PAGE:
On Paintings and (a bit about) Cannibalism

I’m not sure if anyone else had to do this, but when Nighthawks and The Raft of the Medusa were mentioned I had to look them up to get any semblance of what Dante was talking about. Though I realized I had seen Nighthawks before, but I definitely have not seen or heard the supposed story behind “The Raft of the Medusa.” If you remember, Dante wrote in his letter to Ari the following: “Did I ever tell you what my favorite painting was? It’s The Raft of the Medusa by Théodore Géricault. There’s a whole story behind that painting.” Today  I just wanted to explore that story a bit and see how it could relate to the novel.

The painting the Dante loves so much is, by most art historians, believed to be an icon of Romanticism. The painting depicts the wreckage of a French frigate off the coast of Senegal in 1816 while carrying over 150 soldiers on board. Géricault got inspiration for this painting by talking with two of the survivors of the wreck. The French Royal Navy frigate set sail in 1816 to colonize Senegal. The captain of the ship had not sailed in twenty years, so from his lack of practice, he managed to ground the ship on a sandbank accidentally. Because of this failure, the soldiers were forced to take lifeboats to the nearest shore, however, due to a shortage of lifeboats, the remaining 150 soldiers were forced to make a raft out of materials on the marooned ship. After 13 days at sea and making that death trap, only 10 soldiers survived of the initial 150. There was a lot of cannibalism that ensued while they were stranded for those 13 days.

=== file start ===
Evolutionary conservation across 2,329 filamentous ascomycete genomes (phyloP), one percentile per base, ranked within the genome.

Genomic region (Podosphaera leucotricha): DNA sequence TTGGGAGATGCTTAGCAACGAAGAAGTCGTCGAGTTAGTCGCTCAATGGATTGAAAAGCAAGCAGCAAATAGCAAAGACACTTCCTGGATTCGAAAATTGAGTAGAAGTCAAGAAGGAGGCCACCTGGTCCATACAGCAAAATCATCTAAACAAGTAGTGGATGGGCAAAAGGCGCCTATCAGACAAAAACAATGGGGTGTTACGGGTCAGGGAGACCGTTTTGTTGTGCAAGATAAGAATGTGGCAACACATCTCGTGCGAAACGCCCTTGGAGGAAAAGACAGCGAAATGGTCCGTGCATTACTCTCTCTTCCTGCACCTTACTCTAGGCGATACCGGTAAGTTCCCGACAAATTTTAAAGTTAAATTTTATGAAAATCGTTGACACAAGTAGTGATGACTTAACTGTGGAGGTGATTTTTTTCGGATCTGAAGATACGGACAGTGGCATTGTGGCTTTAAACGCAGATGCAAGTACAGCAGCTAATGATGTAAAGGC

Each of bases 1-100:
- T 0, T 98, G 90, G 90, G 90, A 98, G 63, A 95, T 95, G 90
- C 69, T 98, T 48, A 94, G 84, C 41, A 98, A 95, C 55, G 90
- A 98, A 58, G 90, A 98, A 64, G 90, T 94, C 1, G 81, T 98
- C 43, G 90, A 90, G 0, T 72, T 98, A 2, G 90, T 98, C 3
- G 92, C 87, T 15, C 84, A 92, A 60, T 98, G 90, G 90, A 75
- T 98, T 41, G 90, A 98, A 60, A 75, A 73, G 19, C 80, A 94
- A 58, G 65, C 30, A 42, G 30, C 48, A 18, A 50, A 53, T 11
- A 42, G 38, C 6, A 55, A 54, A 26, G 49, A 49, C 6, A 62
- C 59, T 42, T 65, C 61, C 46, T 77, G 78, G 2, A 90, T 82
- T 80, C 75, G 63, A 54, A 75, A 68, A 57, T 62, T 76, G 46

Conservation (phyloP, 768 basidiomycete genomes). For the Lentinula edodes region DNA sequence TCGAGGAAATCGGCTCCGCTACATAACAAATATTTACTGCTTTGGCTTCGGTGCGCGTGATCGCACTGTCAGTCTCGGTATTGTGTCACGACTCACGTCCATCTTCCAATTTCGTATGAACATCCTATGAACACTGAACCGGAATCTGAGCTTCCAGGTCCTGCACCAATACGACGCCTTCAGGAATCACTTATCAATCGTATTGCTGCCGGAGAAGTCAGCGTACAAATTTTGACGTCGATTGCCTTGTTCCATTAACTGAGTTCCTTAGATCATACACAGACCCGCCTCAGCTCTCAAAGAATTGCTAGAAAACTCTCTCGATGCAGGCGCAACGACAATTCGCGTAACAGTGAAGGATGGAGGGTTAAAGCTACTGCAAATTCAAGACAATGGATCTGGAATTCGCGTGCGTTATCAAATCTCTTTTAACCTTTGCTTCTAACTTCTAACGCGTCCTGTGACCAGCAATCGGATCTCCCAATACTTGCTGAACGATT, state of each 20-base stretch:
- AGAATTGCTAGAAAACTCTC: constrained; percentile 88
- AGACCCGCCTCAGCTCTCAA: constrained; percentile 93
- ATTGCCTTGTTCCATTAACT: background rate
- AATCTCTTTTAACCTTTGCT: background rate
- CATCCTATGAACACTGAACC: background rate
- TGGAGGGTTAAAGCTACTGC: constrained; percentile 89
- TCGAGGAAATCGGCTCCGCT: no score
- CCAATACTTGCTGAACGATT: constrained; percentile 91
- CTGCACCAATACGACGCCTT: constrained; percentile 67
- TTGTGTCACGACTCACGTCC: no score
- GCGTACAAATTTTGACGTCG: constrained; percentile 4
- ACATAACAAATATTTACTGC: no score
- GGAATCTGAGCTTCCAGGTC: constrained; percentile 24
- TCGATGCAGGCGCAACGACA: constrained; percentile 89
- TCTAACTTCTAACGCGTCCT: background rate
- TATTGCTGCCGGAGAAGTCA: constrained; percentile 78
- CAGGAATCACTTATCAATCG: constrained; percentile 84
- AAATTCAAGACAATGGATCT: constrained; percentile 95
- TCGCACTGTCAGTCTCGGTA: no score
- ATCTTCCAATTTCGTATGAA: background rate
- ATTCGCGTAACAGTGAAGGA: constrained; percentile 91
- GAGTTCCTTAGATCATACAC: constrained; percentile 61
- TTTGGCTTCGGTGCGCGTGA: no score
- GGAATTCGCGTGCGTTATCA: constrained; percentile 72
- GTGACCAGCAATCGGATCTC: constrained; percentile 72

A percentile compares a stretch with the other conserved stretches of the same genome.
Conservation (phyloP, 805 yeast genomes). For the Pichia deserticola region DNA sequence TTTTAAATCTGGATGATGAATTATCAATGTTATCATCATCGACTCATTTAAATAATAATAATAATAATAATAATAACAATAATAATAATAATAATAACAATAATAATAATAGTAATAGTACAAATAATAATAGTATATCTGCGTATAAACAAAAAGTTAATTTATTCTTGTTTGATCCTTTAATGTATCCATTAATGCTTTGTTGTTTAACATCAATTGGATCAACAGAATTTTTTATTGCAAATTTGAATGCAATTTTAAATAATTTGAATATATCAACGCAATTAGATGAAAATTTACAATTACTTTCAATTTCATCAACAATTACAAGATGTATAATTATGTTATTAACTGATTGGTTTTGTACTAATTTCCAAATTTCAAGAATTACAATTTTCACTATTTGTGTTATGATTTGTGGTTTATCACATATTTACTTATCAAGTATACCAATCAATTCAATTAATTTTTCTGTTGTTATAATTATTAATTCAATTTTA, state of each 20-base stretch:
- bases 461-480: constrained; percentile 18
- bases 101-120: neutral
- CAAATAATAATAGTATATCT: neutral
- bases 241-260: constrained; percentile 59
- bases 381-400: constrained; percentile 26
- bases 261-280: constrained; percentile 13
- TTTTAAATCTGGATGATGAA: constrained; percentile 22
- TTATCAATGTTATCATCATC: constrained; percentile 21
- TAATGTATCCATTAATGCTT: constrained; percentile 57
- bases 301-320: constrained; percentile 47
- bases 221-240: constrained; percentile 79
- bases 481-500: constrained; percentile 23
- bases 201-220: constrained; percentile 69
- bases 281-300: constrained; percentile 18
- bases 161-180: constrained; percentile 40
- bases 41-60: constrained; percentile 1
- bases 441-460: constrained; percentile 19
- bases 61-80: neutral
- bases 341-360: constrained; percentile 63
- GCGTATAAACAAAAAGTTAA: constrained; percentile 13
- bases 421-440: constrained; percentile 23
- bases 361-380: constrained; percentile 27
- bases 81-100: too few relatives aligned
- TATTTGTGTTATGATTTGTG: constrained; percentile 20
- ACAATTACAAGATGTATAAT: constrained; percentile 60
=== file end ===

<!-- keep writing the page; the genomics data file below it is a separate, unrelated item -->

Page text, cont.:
Questions: